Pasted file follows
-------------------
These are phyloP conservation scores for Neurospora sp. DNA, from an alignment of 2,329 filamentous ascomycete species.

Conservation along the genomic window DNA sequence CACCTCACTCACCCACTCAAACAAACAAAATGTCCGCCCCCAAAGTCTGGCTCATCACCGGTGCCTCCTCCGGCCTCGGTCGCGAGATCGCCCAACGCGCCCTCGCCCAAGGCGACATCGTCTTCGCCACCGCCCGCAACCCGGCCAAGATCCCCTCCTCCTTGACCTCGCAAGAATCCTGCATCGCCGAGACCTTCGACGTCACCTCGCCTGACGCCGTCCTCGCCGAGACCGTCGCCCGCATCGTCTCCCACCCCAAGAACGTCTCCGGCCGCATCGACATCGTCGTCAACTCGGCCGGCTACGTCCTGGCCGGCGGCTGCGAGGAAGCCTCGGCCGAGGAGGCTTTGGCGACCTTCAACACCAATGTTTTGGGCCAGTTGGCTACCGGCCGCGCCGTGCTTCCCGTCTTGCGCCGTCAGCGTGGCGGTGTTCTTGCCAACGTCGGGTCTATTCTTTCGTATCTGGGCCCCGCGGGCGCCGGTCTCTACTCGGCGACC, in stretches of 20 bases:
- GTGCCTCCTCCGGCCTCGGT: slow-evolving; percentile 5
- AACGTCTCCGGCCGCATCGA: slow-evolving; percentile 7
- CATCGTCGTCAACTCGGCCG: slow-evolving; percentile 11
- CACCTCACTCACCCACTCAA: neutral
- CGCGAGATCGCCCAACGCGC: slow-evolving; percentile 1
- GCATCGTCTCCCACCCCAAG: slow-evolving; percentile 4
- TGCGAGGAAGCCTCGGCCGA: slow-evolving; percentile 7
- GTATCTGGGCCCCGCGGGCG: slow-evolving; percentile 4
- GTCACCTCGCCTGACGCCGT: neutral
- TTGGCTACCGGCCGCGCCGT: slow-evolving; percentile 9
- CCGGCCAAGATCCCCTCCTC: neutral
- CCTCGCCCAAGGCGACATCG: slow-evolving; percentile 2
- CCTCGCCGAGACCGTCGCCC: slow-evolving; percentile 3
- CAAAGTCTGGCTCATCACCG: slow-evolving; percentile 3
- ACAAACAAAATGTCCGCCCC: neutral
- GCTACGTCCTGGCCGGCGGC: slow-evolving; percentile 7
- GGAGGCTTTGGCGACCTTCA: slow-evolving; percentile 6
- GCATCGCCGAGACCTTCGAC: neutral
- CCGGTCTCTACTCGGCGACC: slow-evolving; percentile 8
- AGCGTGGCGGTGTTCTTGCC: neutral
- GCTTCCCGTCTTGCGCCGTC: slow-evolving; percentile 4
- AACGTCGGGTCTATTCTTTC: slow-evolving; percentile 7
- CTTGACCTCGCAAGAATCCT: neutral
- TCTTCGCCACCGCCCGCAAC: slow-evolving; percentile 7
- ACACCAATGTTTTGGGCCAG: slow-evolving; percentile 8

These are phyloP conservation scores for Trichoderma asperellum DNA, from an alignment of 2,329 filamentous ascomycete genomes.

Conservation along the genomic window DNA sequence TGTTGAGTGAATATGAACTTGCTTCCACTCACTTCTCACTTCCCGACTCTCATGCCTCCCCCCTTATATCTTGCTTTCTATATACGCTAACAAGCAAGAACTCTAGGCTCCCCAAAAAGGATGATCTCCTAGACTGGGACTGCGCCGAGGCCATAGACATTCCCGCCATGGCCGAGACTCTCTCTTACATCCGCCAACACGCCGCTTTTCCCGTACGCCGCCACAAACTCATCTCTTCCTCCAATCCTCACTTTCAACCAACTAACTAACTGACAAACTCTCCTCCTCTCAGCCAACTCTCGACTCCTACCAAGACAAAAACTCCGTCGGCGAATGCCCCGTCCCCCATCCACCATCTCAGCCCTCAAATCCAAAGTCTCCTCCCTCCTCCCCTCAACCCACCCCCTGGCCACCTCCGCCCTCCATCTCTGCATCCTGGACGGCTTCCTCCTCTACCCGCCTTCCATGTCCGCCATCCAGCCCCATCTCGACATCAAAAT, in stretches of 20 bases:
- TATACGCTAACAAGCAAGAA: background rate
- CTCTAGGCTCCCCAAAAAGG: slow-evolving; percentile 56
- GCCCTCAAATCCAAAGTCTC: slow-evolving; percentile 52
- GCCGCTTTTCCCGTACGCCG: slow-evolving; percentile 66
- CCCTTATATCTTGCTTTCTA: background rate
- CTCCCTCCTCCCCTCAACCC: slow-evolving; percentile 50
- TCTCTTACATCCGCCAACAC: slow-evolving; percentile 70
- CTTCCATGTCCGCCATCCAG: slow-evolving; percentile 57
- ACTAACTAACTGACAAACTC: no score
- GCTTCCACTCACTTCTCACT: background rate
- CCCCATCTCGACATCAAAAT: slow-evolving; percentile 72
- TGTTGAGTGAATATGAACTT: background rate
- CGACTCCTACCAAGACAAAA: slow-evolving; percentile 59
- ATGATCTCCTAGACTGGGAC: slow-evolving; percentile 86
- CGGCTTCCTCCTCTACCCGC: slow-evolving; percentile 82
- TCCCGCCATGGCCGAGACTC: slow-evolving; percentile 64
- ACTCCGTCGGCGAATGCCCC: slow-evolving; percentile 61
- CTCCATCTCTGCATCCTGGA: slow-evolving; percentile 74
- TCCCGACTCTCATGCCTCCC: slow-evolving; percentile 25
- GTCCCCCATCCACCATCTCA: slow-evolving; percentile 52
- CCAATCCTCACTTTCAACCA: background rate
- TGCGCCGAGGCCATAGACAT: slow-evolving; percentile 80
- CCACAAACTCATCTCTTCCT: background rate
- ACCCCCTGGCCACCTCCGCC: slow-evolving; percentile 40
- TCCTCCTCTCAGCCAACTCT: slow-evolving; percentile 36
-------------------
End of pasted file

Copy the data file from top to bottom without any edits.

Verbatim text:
These are phyloP conservation scores for Neurospora sp. DNA, from an alignment of 2,329 filamentous ascomycete species.

Conservation along the genomic window DNA sequence CACCTCACTCACCCACTCAAACAAACAAAATGTCCGCCCCCAAAGTCTGGCTCATCACCGGTGCCTCCTCCGGCCTCGGTCGCGAGATCGCCCAACGCGCCCTCGCCCAAGGCGACATCGTCTTCGCCACCGCCCGCAACCCGGCCAAGATCCCCTCCTCCTTGACCTCGCAAGAATCCTGCATCGCCGAGACCTTCGACGTCACCTCGCCTGACGCCGTCCTCGCCGAGACCGTCGCCCGCATCGTCTCCCACCCCAAGAACGTCTCCGGCCGCATCGACATCGTCGTCAACTCGGCCGGCTACGTCCTGGCCGGCGGCTGCGAGGAAGCCTCGGCCGAGGAGGCTTTGGCGACCTTCAACACCAATGTTTTGGGCCAGTTGGCTACCGGCCGCGCCGTGCTTCCCGTCTTGCGCCGTCAGCGTGGCGGTGTTCTTGCCAACGTCGGGTCTATTCTTTCGTATCTGGGCCCCGCGGGCGCCGGTCTCTACTCGGCGACC, in stretches of 20 bases:
- GTGCCTCCTCCGGCCTCGGT: slow-evolving; percentile 5
- AACGTCTCCGGCCGCATCGA: slow-evolving; percentile 7
- CATCGTCGTCAACTCGGCCG: slow-evolving; percentile 11
- CACCTCACTCACCCACTCAA: neutral
- CGCGAGATCGCCCAACGCGC: slow-evolving; percentile 1
- GCATCGTCTCCCACCCCAAG: slow-evolving; percentile 4
- TGCGAGGAAGCCTCGGCCGA: slow-evolving; percentile 7
- GTATCTGGGCCCCGCGGGCG: slow-evolving; percentile 4
- GTCACCTCGCCTGACGCCGT: neutral
- TTGGCTACCGGCCGCGCCGT: slow-evolving; percentile 9
- CCGGCCAAGATCCCCTCCTC: neutral
- CCTCGCCCAAGGCGACATCG: slow-evolving; percentile 2
- CCTCGCCGAGACCGTCGCCC: slow-evolving; percentile 3
- CAAAGTCTGGCTCATCACCG: slow-evolving; percentile 3
- ACAAACAAAATGTCCGCCCC: neutral
- GCTACGTCCTGGCCGGCGGC: slow-evolving; percentile 7
- GGAGGCTTTGGCGACCTTCA: slow-evolving; percentile 6
- GCATCGCCGAGACCTTCGAC: neutral
- CCGGTCTCTACTCGGCGACC: slow-evolving; percentile 8
- AGCGTGGCGGTGTTCTTGCC: neutral
- GCTTCCCGTCTTGCGCCGTC: slow-evolving; percentile 4
- AACGTCGGGTCTATTCTTTC: slow-evolving; percentile 7
- CTTGACCTCGCAAGAATCCT: neutral
- TCTTCGCCACCGCCCGCAAC: slow-evolving; percentile 7
- ACACCAATGTTTTGGGCCAG: slow-evolving; percentile 8

These are phyloP conservation scores for Trichoderma asperellum DNA, from an alignment of 2,329 filamentous ascomycete genomes.

Conservation along the genomic window DNA sequence TGTTGAGTGAATATGAACTTGCTTCCACTCACTTCTCACTTCCCGACTCTCATGCCTCCCCCCTTATATCTTGCTTTCTATATACGCTAACAAGCAAGAACTCTAGGCTCCCCAAAAAGGATGATCTCCTAGACTGGGACTGCGCCGAGGCCATAGACATTCCCGCCATGGCCGAGACTCTCTCTTACATCCGCCAACACGCCGCTTTTCCCGTACGCCGCCACAAACTCATCTCTTCCTCCAATCCTCACTTTCAACCAACTAACTAACTGACAAACTCTCCTCCTCTCAGCCAACTCTCGACTCCTACCAAGACAAAAACTCCGTCGGCGAATGCCCCGTCCCCCATCCACCATCTCAGCCCTCAAATCCAAAGTCTCCTCCCTCCTCCCCTCAACCCACCCCCTGGCCACCTCCGCCCTCCATCTCTGCATCCTGGACGGCTTCCTCCTCTACCCGCCTTCCATGTCCGCCATCCAGCCCCATCTCGACATCAAAAT, in stretches of 20 bases:
- TATACGCTAACAAGCAAGAA: background rate
- CTCTAGGCTCCCCAAAAAGG: slow-evolving; percentile 56
- GCCCTCAAATCCAAAGTCTC: slow-evolving; percentile 52
- GCCGCTTTTCCCGTACGCCG: slow-evolving; percentile 66
- CCCTTATATCTTGCTTTCTA: background rate
- CTCCCTCCTCCCCTCAACCC: slow-evolving; percentile 50
- TCTCTTACATCCGCCAACAC: slow-evolving; percentile 70
- CTTCCATGTCCGCCATCCAG: slow-evolving; percentile 57
- ACTAACTAACTGACAAACTC: no score
- GCTTCCACTCACTTCTCACT: background rate
- CCCCATCTCGACATCAAAAT: slow-evolving; percentile 72
- TGTTGAGTGAATATGAACTT: background rate
- CGACTCCTACCAAGACAAAA: slow-evolving; percentile 59
- ATGATCTCCTAGACTGGGAC: slow-evolving; percentile 86
- CGGCTTCCTCCTCTACCCGC: slow-evolving; percentile 82
- TCCCGCCATGGCCGAGACTC: slow-evolving; percentile 64
- ACTCCGTCGGCGAATGCCCC: slow-evolving; percentile 61
- CTCCATCTCTGCATCCTGGA: slow-evolving; percentile 74
- TCCCGACTCTCATGCCTCCC: slow-evolving; percentile 25
- GTCCCCCATCCACCATCTCA: slow-evolving; percentile 52
- CCAATCCTCACTTTCAACCA: background rate
- TGCGCCGAGGCCATAGACAT: slow-evolving; percentile 80
- CCACAAACTCATCTCTTCCT: background rate
- ACCCCCTGGCCACCTCCGCC: slow-evolving; percentile 40
- TCCTCCTCTCAGCCAACTCT: slow-evolving; percentile 36